Anyone in the world can listen in on your private conversations, no matter what security you are using. At least, that is what two German researchers are preparing to report at a network security conference in Hamburg this month. The newly discovered vulnerability applies to both text and voice calls, and seems to affect every cell phone user in the world.
The Washington Post reported Thursday that Tobias Engel and Karsten Nohl both discovered the widespread security flaw while working independently. The researchers were investigating flaws in Signaling System 7 (SS7), the worldwide network used to route cellular communications.
Billions of Users Affected
SS7 is a bit of 1980s-era network technology that allows cell phones to switch coverage from one cell tower to another as a user travels. While this allows people to continue their calls uninterrupted, the poor level of security built into the system gives hackers, thieves and spies almost unlimited access to those calls.
Someone could use the flaw to find someone's physical location anywhere in the world, listen to their calls in real time, and even record an encrypted conversation as it happens, then decrypt it at their leisure.
Because SS7 is used across the globe, hackers looking to spy on a target can be physically located in any country. A spy in Moscow, for example, could record an encrypted conversation taking place in Richmond, Virginia. The flaw could potentially affect billions of cell phone users worldwide.
And, in fact, it seems that at least some spies may already be exploiting the vulnerability. The Washington Post previously reported in August that several dozen countries had already purchased surveillance tools that use SS7 to locate and track surveillance targets.
Whole Cities Are Vulnerable
The security flaw can be exploited in one of two ways. The first exploit requires the attacker to send a command to the SS7 system that allows them to take control of how the mobile phone forwards calls. The attacker can have all incoming and outgoing data forwarded first to themselves before being passed along to the intended recipient. This attack requires no physical proximity to the targets and can be launched from anywhere in the world.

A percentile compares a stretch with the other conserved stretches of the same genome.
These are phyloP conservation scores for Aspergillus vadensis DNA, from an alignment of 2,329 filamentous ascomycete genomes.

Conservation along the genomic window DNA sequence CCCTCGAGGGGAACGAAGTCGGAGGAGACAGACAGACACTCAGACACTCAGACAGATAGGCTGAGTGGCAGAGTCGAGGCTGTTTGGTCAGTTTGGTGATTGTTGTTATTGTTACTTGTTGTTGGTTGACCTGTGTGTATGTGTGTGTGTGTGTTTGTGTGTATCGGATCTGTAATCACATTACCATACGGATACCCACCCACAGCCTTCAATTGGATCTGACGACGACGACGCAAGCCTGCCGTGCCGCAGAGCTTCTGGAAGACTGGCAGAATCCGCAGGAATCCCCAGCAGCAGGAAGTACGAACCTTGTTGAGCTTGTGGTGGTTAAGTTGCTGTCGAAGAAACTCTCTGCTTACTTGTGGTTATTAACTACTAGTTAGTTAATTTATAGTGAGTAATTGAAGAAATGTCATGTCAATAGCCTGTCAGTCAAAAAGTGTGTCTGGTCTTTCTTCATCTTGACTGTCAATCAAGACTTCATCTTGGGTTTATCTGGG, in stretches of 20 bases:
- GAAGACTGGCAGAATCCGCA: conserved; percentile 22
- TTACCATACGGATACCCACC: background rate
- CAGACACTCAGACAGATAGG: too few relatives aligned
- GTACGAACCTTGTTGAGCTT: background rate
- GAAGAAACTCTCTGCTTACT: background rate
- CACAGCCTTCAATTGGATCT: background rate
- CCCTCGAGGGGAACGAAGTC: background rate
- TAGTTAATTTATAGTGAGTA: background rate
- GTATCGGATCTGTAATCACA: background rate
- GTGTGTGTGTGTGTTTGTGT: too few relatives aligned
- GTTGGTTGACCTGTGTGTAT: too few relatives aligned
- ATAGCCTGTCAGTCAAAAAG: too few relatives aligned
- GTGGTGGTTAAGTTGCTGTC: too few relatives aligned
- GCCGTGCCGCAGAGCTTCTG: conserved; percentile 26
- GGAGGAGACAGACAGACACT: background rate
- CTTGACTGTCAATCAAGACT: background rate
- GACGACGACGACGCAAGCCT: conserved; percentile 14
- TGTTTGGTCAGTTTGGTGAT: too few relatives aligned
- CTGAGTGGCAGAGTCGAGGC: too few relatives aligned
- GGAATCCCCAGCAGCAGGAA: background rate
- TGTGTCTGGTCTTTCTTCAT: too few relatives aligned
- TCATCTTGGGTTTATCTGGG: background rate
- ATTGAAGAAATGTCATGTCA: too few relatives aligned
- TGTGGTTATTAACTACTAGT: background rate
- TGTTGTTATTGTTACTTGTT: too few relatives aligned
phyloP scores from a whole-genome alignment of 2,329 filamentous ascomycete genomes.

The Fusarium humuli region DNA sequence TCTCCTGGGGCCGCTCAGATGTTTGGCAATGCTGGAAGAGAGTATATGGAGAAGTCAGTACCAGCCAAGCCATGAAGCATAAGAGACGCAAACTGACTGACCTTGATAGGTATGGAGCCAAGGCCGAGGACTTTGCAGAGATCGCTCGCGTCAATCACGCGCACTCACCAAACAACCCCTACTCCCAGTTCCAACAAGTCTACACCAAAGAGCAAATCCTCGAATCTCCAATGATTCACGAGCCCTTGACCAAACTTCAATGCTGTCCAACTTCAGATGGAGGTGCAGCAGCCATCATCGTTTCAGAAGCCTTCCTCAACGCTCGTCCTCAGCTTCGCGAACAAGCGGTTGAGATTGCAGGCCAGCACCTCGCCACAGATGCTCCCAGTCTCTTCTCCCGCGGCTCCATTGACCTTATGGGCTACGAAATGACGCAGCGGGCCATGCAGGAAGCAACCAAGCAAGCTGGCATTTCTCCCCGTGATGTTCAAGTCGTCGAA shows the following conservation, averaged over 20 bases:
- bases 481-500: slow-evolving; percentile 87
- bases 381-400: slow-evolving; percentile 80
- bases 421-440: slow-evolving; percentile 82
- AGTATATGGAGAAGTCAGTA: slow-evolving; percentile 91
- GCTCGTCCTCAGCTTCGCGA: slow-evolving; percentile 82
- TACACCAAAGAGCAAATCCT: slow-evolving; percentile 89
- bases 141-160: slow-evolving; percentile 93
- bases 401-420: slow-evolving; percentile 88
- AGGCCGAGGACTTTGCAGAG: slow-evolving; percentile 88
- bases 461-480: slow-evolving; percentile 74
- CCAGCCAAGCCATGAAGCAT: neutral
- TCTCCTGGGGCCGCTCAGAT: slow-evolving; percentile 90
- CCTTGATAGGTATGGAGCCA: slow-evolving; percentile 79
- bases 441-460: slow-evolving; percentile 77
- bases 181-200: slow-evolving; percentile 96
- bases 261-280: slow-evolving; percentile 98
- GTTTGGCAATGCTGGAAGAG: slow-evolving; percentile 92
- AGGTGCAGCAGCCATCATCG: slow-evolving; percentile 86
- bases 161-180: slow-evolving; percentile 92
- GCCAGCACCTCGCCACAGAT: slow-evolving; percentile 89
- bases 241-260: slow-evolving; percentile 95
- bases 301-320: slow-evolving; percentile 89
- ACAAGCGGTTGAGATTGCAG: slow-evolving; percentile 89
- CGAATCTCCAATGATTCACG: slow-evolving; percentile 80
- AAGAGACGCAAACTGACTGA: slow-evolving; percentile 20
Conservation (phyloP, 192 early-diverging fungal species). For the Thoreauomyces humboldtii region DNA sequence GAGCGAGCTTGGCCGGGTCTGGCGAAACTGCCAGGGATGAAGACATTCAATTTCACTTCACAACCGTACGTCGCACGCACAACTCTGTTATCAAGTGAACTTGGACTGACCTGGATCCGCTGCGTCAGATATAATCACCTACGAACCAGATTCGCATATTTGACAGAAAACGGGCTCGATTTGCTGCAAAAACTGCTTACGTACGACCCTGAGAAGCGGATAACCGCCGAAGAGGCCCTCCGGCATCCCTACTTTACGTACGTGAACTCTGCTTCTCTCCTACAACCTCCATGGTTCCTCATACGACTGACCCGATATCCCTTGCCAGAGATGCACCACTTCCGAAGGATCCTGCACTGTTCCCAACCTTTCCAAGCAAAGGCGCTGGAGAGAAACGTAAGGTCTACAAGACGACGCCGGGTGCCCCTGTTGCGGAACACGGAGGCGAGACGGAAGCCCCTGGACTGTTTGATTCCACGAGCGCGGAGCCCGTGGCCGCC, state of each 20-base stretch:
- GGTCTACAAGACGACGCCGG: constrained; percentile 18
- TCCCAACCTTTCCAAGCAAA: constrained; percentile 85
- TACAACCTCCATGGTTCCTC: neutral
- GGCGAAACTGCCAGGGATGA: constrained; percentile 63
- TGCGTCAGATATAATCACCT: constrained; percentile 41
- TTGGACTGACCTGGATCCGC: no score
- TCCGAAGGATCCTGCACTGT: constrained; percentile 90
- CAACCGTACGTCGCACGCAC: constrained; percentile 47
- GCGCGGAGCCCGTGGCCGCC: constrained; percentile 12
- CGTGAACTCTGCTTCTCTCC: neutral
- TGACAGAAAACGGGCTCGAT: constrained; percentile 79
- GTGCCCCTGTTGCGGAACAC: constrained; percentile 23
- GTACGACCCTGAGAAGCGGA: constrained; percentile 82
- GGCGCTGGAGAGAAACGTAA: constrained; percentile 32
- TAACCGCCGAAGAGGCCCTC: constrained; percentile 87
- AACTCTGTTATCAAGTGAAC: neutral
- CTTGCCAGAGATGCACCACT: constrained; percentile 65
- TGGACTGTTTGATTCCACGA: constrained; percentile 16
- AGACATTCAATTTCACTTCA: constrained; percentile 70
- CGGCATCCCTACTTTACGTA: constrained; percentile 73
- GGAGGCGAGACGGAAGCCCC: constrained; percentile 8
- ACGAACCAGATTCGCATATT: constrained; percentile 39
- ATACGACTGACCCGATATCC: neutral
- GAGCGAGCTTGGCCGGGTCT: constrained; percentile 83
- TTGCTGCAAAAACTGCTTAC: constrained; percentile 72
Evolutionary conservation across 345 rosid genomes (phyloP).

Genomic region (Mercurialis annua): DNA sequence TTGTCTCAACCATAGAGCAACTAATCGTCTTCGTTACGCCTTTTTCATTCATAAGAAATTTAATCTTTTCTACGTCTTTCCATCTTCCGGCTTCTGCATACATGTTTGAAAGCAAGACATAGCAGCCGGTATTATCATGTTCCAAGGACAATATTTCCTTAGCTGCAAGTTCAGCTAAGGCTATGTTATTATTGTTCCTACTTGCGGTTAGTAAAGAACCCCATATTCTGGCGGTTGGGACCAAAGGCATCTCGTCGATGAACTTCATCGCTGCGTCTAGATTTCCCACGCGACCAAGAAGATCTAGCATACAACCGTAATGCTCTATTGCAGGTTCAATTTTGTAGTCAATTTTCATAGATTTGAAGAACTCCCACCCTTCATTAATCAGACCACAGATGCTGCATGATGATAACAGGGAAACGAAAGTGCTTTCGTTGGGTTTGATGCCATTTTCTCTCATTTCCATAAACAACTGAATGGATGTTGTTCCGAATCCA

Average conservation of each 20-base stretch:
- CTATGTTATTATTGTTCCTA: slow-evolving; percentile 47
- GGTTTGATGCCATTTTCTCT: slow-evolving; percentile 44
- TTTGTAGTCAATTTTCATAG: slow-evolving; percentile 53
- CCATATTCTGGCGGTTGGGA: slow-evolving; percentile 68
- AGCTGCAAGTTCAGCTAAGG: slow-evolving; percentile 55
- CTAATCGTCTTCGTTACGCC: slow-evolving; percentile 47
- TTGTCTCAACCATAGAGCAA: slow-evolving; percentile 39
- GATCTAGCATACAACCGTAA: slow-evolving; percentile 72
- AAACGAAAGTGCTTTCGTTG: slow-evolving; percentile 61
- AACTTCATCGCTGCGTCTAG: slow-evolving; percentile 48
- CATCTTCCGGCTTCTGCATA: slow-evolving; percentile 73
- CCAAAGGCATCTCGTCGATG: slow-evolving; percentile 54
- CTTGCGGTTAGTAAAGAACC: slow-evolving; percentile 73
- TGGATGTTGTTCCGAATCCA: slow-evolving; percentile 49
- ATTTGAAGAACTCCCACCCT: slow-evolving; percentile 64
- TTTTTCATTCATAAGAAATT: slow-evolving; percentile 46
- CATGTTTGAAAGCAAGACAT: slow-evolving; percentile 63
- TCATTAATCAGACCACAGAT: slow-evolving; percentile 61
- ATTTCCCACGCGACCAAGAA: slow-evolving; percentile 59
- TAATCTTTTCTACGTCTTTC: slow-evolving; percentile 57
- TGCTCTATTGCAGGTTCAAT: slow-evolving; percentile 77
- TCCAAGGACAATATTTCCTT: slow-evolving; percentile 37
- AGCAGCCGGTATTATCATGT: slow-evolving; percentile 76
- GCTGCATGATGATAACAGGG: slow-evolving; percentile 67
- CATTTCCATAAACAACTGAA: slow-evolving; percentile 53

In the second attack, hackers intercept voice and text transmissions using radio antennas placed in close proximity to the target. Although cellular technologies like 3G systems frequently use strong encryption protocols, an attacker can send a request to the target's carrier to provide a temporary key that would allow the attacker to break the encryption.
While the latter attack does require physical proximity to the target, attackers could potentially use it to target a large number of callers. An entire city or region could be targeted simultaneously, according to one of the researchers quoted in The Washington Post story. The process could even be set up and then automated, allowing intelligence agencies such as the National Security Agency or Britain's GCHQ to record all conversations in a region of the country at the push of a button.
Nonetheless, the researchers said there is a way users can circumvent an attack using the SS7 vulnerability. Since messaging apps like WhatsApp and Apple's iMessage both use end-to-end encryption that do not involve the SS7 system, such an attack likely would not work against them.
Posted: 2016-09-29 @ 4:43pm PT
My wife was fooling with her new cell phone and all of a sudden she heard conversation come up with her cousin talking about the death of a close relative. This was months ago but it was the actual conversation recording. Worrisome and strange.